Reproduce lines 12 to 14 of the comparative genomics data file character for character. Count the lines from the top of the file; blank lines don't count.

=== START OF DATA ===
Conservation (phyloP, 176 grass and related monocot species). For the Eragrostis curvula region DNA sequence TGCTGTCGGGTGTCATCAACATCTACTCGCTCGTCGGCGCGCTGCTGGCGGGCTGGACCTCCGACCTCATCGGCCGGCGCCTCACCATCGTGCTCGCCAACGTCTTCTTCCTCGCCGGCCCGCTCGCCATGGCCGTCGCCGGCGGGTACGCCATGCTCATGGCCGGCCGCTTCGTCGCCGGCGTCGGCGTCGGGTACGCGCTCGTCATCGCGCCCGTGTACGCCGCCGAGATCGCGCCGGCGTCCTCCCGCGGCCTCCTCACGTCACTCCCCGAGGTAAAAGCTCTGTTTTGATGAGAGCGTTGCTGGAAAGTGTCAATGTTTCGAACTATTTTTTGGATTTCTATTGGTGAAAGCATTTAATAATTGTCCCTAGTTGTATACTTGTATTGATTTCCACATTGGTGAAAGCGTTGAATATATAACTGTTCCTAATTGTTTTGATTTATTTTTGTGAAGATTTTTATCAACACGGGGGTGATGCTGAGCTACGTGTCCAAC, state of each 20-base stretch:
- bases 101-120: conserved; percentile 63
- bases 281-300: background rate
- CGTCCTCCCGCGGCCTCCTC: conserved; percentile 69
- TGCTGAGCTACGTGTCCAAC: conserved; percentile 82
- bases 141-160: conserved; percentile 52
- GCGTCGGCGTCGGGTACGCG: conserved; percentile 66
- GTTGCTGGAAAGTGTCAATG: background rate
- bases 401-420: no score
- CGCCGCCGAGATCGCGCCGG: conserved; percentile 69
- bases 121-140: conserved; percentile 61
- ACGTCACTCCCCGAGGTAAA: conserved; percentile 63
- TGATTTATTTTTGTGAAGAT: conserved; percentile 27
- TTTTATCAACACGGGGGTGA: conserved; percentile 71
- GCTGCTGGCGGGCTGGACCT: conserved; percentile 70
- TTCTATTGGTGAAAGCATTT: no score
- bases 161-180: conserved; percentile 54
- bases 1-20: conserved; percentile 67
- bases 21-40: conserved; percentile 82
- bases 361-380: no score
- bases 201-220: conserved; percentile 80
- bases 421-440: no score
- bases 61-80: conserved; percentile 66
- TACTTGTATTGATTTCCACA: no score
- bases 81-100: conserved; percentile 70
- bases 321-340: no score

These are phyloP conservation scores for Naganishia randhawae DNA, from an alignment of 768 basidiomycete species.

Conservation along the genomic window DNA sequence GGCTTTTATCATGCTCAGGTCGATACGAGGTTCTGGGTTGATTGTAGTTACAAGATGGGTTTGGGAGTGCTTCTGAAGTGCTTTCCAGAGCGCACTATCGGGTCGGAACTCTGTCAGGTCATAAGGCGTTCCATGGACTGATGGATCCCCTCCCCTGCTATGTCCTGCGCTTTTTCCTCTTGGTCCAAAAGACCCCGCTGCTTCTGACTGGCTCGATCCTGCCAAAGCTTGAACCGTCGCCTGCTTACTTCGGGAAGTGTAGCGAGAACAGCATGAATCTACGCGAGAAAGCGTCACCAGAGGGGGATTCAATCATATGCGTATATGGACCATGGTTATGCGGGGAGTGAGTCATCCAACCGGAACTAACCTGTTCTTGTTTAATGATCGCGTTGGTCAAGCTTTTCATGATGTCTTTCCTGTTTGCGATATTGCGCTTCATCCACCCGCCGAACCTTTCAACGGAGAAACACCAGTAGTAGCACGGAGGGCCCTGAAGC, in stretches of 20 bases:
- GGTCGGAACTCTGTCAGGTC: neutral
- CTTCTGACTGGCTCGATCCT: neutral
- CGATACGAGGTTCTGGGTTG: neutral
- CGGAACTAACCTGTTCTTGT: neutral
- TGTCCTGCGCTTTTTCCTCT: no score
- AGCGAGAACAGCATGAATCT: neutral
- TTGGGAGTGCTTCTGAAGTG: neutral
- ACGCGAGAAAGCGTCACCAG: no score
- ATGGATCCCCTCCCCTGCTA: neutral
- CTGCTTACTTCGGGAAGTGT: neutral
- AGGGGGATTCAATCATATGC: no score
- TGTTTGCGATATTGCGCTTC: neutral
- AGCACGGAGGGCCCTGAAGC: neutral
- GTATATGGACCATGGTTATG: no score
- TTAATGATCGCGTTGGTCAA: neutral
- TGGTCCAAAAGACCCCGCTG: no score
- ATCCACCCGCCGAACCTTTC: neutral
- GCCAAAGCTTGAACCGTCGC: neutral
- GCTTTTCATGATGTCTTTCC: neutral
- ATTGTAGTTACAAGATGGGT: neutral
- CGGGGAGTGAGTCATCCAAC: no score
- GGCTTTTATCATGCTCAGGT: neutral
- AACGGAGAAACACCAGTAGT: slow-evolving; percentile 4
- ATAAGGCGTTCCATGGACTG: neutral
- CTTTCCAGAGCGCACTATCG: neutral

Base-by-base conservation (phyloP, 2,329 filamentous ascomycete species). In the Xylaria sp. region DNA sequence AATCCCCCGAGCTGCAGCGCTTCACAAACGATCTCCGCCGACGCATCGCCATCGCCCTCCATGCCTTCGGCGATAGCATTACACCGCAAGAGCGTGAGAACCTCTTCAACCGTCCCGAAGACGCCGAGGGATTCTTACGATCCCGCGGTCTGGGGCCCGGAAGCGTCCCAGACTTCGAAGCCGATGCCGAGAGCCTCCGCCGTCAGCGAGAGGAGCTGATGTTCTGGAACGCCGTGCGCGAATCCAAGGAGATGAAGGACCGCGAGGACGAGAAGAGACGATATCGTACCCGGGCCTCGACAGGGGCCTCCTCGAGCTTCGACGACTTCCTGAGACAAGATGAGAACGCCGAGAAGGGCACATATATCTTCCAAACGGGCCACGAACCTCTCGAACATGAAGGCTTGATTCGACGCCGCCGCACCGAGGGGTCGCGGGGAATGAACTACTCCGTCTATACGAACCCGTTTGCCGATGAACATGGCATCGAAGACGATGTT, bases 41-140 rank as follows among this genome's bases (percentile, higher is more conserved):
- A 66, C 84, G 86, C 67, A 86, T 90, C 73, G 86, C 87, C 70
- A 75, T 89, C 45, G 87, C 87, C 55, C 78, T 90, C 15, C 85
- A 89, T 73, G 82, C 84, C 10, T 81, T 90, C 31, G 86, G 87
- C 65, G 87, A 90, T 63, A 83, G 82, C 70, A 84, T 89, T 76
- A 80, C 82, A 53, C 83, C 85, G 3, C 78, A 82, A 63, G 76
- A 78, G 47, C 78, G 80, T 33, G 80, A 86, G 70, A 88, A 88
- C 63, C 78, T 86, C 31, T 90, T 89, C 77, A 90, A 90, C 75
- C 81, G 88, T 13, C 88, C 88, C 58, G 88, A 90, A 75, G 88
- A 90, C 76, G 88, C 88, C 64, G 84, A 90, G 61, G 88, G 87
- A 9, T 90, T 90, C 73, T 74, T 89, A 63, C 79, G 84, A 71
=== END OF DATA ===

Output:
- ACGTCACTCCCCGAGGTAAA: conserved; percentile 63
- TGATTTATTTTTGTGAAGAT: conserved; percentile 27
- TTTTATCAACACGGGGGTGA: conserved; percentile 71